“You suffered? Give me a break! It was your story,

You started it. You could have made it better.

We didn’t have to die.

We could have lived forever in the garden.”

 

The Lord was patient and kind. He said,

“One of you could have lived in the garden, perhaps,

But not two. Two is conflict and conflict is lack of peace,

It is pain—and it is also story.   Once there were two

The story spun out inevitably.”

 

An older man interjected,

“Are you saying you had no control of it?”

 

The Lord turned toward him and said,

“I could have wrapped it sooner.

At any point I could have said

‘And they lived Happily Ever After.’

But you do understand, don’t you,

That that would have been the end of the story.

Is that what you wanted—the end of the story?”

 

Someone asked, “Is the story over now?”

 

The Lord laughed. “It doesn’t seem to be.

Wherever two or more are gathered in my name

The conflict—the story—continues!

But that is not a bad thing, is it?

It fills up the universe, and our lives

Yours and mine

With joy and glory, companionship,

Fulfillment and love—yes,

It is true that part of it is also doubt

And hardship, pain and grief.”

 

A young woman stood up and said,

“Let me get this straight.

If there were peace on earth

And the brotherhood of man

Lived in right relations with each other—

Are you saying that would be the end of the world?

The end of the story?”

 

The Lord said,

“Yes. A story can’t continue if nothing happens.”

 

“So our choice is—live in conflict or not at all?”

 

The Lord said, “If you live, there will be conflict.”

 

“So what is the point,” came the plaintive cry

From somewhere within the great congregation.

“It seems like bad people advance the plot

Better than good people. You must really

Love the villains.”

 

“Oh, I do, I do,” the Lord said.

“I love them all. I love you all.

The point is—it is a story.

Be glad you were in it.

I’m glad you were in it.

“Oh, my questioning children—be at peace.

Your part of the story is over.

I thank you for the part you played

And for the indelible contribution

You made to the unfolding story of life on earth.”

The Lord raised his hands in benediction,

Turned and paused at the altar

And walked back down the center aisle

Through the quiet congregation

That was silent in his passing.

 

After he left the sanctuary

There was a brief pause before the murmuring began.

It grew louder and more insistent,

With cries of “It’s not fair!”

“He didn’t tell us anything!”

And, “I don’t believe any of it!”

 

And the Lord smiled,

Knowing that his will would be done in heaven

As surely as it was on earth.

 

MKM

June, 2014—after Annual Conference

The Apocalypse is Nigh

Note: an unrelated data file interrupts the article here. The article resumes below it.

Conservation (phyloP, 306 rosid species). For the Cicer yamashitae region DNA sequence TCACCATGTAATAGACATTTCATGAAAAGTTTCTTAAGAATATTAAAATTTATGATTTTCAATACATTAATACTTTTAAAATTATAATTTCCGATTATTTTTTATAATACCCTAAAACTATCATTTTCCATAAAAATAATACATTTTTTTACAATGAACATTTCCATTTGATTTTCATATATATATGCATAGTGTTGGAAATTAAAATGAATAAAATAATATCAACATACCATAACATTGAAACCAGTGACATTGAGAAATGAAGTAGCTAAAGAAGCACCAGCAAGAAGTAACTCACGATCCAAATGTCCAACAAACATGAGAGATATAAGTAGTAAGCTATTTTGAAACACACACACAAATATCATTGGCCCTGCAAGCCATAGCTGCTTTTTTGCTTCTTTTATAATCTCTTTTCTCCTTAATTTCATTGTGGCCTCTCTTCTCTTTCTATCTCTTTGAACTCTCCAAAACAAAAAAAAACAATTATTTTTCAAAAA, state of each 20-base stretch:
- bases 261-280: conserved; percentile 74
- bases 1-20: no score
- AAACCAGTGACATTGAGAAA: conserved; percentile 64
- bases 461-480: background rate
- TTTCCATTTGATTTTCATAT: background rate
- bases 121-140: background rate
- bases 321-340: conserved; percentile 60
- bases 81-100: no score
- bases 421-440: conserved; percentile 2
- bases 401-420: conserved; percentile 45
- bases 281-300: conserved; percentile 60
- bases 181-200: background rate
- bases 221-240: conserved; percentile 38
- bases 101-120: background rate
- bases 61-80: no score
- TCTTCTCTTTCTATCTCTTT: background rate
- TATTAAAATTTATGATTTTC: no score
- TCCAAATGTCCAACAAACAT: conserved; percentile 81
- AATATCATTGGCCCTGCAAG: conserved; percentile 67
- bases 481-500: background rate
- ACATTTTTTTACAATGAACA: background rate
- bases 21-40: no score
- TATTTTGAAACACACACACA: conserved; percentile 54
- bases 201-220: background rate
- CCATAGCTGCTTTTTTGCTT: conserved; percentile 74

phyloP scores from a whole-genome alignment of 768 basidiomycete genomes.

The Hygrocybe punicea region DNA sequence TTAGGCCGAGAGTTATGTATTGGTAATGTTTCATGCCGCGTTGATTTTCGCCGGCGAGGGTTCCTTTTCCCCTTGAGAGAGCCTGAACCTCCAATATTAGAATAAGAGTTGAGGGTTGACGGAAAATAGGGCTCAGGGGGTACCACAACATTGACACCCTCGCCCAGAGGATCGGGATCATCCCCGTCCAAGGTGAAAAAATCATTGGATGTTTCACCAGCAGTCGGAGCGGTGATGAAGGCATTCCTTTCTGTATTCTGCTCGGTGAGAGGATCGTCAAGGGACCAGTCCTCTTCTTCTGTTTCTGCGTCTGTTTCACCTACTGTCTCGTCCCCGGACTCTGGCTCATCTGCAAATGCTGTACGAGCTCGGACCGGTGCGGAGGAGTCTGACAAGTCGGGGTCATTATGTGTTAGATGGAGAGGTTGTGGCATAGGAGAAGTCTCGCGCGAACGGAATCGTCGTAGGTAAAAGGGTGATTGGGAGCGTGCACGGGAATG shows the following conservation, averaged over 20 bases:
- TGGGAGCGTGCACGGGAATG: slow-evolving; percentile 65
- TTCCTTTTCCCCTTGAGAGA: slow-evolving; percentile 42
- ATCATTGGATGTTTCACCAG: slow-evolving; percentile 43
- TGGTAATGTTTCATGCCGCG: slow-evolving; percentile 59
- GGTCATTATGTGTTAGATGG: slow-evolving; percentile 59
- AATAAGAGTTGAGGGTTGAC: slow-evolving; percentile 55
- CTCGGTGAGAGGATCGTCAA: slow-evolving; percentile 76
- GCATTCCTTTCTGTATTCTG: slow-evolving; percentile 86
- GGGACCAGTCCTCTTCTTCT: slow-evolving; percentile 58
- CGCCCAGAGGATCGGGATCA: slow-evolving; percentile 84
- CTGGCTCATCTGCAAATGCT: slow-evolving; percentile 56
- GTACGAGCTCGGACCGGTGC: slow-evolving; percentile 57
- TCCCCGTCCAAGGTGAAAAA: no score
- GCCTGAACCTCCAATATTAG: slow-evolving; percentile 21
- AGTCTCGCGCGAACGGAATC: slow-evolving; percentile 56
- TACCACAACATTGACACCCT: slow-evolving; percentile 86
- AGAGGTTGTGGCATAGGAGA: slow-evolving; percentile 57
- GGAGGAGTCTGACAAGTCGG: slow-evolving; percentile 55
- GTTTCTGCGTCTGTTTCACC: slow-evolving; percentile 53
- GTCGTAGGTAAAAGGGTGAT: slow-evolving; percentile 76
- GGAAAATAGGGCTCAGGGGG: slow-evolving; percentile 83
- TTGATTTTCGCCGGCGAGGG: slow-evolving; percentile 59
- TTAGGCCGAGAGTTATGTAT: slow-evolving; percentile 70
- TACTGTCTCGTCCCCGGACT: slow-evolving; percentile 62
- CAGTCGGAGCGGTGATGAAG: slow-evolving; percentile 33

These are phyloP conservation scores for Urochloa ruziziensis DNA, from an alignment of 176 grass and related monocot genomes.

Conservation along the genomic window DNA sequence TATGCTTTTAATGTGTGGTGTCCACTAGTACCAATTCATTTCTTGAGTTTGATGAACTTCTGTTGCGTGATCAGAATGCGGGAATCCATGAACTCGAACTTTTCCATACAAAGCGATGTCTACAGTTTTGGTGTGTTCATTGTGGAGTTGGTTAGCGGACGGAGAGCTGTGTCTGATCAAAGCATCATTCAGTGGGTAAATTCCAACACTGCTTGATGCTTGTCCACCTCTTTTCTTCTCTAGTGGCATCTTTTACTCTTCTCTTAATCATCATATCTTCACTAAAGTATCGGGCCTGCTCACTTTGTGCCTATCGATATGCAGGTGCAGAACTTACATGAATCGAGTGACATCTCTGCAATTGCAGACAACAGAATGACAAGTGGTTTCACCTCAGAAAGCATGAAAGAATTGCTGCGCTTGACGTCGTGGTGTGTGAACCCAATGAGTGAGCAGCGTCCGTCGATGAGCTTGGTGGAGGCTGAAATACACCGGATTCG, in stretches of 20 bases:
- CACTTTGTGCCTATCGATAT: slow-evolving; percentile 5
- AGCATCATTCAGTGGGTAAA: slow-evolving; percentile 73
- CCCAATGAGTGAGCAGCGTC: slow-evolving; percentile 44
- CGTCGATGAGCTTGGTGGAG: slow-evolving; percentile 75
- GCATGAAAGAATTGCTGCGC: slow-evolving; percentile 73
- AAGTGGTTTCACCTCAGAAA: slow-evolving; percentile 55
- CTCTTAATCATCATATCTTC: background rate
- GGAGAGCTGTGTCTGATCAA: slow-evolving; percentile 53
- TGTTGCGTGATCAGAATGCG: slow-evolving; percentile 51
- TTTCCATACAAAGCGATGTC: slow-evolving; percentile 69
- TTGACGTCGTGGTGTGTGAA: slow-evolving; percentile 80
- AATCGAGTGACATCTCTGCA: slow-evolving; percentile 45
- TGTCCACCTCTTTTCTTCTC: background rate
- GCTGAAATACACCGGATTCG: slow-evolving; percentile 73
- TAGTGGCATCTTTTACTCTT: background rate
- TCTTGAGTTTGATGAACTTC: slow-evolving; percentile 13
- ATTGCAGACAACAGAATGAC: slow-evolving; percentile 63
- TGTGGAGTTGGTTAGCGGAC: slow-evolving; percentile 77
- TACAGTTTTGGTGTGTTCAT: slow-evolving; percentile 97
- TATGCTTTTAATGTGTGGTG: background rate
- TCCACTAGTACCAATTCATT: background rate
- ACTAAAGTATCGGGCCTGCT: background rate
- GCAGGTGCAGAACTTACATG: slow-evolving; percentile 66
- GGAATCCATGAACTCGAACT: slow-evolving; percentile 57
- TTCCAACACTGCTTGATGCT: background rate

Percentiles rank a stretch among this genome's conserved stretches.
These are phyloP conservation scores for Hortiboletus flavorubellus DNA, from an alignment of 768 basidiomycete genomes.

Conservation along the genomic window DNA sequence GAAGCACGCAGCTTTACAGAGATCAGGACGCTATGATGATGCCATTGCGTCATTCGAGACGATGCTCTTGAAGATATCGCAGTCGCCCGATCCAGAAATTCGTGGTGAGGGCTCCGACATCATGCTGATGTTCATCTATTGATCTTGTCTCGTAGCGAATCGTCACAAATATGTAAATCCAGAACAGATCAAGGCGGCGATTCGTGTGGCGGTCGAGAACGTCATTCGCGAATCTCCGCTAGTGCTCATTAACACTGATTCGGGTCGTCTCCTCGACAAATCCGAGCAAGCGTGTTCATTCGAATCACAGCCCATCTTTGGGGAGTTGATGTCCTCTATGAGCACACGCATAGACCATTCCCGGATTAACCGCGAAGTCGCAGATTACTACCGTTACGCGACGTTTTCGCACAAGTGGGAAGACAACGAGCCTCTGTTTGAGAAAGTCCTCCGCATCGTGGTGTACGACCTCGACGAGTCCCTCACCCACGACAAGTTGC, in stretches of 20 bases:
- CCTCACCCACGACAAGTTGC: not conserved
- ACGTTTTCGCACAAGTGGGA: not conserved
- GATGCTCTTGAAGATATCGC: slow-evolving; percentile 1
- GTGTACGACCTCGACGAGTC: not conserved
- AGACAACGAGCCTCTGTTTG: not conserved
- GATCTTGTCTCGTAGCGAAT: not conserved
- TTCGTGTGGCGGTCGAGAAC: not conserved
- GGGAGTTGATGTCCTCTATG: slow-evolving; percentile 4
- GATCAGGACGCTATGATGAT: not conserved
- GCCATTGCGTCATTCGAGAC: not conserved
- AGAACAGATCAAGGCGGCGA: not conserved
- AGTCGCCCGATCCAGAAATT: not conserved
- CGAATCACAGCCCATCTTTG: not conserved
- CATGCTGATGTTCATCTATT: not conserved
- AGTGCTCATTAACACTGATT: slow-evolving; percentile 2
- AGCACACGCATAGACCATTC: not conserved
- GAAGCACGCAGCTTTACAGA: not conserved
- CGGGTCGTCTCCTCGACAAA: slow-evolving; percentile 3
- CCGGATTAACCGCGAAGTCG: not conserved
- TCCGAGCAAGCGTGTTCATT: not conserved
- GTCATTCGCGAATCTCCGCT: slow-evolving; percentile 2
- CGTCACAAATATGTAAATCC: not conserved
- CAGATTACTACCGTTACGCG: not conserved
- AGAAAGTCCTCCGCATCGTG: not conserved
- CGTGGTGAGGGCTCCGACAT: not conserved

Mariner often has touted the joy of being married to a professional librarian, serious poet, and bibliophile of the first order. Yet again, reading through the many books by her bedside, his wife came across this amazing likeness in C.S. Lewis’s book, “The Problem of Pain”, published in 1940. The quote below is found in the chapter on hell:

“. . . . Picture to yourself a man who has risen to wealth or power by a continued course of treachery and cruelty, by exploiting for purely selfish ends the noble motions of his victims, laughing the while at their simplicity; who, having thus attained success, uses it for the gratification of lust and hatred and finally parts with the last rag of honor among thieves by betraying his own accomplices and jeering at their last moments of bewildered disillusionment. Suppose further, that he does all this, not (as we like to imagine) tormented by remorse or even misgiving, but eating like a schoolboy and sleeping like a healthy infant – a jolly ruddy-cheeked man, without a care in the world, unshakably confident to the very end that he alone has found the answer to the riddle of life, that God and man are fools whom he has got the better of, that his way of life is utterly successful, satisfactory, unassailable. . . .

“. . . . Even mercy can hardly wish to such a man his eternal, contented continuance in such ghastly illusion.”

– – – –

In Apostle Paul’s Second Epistle to the Thessalonians, he describes the antichrist:

“And then the lawless one will be revealed, whom the Lord Jesus will destroy with the breath of his mouth, annihilating him by the manifestation of his coming. The coming of the lawless one is apparent in the working of Satan, who uses all power, signs, lying wonders, and every kind of wicked deception for those who are perishing, because they refused to love the truth and so be saved. For this reason God sends them a powerful delusion, leading them to believe what is false, so that all who have not believed the truth but took pleasure in unrighteousness will be condemned.” [Thessalonians 2]

Is who we think we’re talking about the antichrist? Is his base the nonbelievers deceived by his message? He is eager to use nuclear war. Is the Apocalypse nigh?

“And I will show wonders in the heavens and in the Earth: Blood and fire and pillars of smoke. The Sun shall be turned into darkness,  and the Moon into blood, before the coming great and awesome Day of the Lord, and it shall come to pass that whoever calls on the Name of the LORD shall be saved.” (Joel 2:30-32)

Ancient Mariner

How to Make Order from Chaos

Mariner is not, what is the term – a neatnik. His home office is a replica of the human presence on Planet Earth. The office is a clutter sanctuary, a habitat of overgrown functions that dysfunction – lost in the mire of mismanagement, a Paleolithic collection of useless junk. Mariner decided in a godlike manner to restore order and spiritual beauty to his office. It is time for Armageddon.

Mariner discovered immediately that one must indeed have the power of God to restore functional and productive order to human disorder. God uses water and fire which seems excessive for this task. Mariner has no choice but to wade into the matter in the likeness of Jason and his Argonauts.